A “much-expected” eurozone recession may not actually materialise at the end of this year, Central Bank governor Edward Scicluna said on Friday.

In November, the European Commission predicted that the eurozone will slide into recession over the winter, as inflation continues to rise.

Addressing an event by the Institute of Financial Services, Scicluna noted how inflation across eurozone countries, including Malta, had taken a dip in November, marking the first drop in 17 months.

“Some say it might have peaked. Gas and oil prices are on the decline. Trasfigura, a respected authority on gas reserves, tells us that the gas crisis has abated not just for this winter but quite possibly the next.

“The much-expected recession at the end of this year might not materialise after all,” Scicluna said.

Scicluna said that while domestic activity can be expected to gradually slow down during the current and coming quarters, the European Commission’s forecasts that Malta is still expected to have the second highest rate of growth in the euro area.

“In our view, even this forecast is quite cautious given the resilience of the economy, as shown, for example by the unemployment rate, which is still below the lowest rate recorded pre-pandemic”.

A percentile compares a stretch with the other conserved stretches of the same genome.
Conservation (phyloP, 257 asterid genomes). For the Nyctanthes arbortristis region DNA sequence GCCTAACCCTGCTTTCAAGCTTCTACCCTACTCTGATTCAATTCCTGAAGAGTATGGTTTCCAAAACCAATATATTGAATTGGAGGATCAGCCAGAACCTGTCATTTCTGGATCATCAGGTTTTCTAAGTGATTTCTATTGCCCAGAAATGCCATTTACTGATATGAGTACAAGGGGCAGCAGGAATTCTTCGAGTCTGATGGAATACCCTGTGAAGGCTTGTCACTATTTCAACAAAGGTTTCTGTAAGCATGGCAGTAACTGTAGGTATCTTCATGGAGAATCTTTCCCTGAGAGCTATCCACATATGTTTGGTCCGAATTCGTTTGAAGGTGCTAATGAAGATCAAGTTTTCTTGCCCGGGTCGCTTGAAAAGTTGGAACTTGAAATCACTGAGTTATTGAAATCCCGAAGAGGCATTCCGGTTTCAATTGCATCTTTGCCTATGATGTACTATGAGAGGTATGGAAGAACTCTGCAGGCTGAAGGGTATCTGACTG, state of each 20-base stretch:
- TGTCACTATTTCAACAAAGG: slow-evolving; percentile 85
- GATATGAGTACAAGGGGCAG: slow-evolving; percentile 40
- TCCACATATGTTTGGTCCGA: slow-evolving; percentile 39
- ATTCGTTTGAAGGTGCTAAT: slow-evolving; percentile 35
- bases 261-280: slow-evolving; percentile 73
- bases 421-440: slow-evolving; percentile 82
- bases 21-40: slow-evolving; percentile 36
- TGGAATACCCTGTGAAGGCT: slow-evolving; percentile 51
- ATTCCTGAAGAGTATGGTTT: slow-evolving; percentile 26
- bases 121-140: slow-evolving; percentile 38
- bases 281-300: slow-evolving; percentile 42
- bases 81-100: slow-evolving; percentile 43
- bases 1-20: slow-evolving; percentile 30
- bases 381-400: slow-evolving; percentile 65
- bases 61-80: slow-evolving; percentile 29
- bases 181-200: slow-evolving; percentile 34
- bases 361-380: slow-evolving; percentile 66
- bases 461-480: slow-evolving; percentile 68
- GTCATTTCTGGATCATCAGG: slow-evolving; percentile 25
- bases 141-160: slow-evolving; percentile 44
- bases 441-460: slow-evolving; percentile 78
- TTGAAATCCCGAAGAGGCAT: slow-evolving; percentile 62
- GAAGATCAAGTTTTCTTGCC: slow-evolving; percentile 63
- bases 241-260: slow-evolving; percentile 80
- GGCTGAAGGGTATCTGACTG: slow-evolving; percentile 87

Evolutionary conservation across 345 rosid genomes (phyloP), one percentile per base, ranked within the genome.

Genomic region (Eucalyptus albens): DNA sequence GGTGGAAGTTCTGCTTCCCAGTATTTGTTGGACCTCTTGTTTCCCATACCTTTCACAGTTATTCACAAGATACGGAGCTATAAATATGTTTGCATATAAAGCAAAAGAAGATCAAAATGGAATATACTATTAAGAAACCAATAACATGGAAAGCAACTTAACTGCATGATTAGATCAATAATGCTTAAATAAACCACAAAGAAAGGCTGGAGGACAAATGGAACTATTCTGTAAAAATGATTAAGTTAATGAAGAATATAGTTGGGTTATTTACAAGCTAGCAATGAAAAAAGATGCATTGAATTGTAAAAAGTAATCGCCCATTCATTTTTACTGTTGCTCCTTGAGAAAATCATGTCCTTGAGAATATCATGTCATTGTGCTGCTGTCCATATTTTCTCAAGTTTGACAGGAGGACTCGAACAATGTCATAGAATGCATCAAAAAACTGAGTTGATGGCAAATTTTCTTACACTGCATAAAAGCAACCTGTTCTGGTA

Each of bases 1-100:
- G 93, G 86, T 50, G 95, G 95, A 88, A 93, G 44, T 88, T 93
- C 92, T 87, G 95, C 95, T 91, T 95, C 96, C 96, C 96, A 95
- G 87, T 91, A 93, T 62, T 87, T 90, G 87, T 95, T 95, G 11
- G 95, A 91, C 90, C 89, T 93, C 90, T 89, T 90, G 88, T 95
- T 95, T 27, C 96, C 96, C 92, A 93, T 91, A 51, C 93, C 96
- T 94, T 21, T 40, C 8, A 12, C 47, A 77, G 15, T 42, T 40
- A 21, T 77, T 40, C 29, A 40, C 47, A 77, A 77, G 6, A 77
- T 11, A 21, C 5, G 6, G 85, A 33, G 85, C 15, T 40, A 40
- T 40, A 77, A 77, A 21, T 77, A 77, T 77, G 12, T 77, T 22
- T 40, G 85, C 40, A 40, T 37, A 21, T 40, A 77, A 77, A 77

He, however, warned that Malta is not out of the woods when it comes to rising prices.

Scicluna cautioned that inflation had been on an upward trajectory in Malta, despite the generous subsidies which kept wholesale and retail fuel and electricity prices at 2019 levels.

The Central Bank governor said an assessment of consumer inflation in Malta, excluding energy, “is even less encouraging”.

“While since the start of the year, food inflation has been only moderately below that in the euro area, non-energy industrial goods and services inflation have exceeded the corresponding euro area averages. In particular, services inflation in Malta averaged 5.8% since January, far above the rate of 3.4% recorded for the euro area,” Scicluna said.

Scicluna said that in part, this reflects the higher cost of imported inputs used to generate services, but it also reflects domestic inflation processes that have been triggered by the strength of demand for services.

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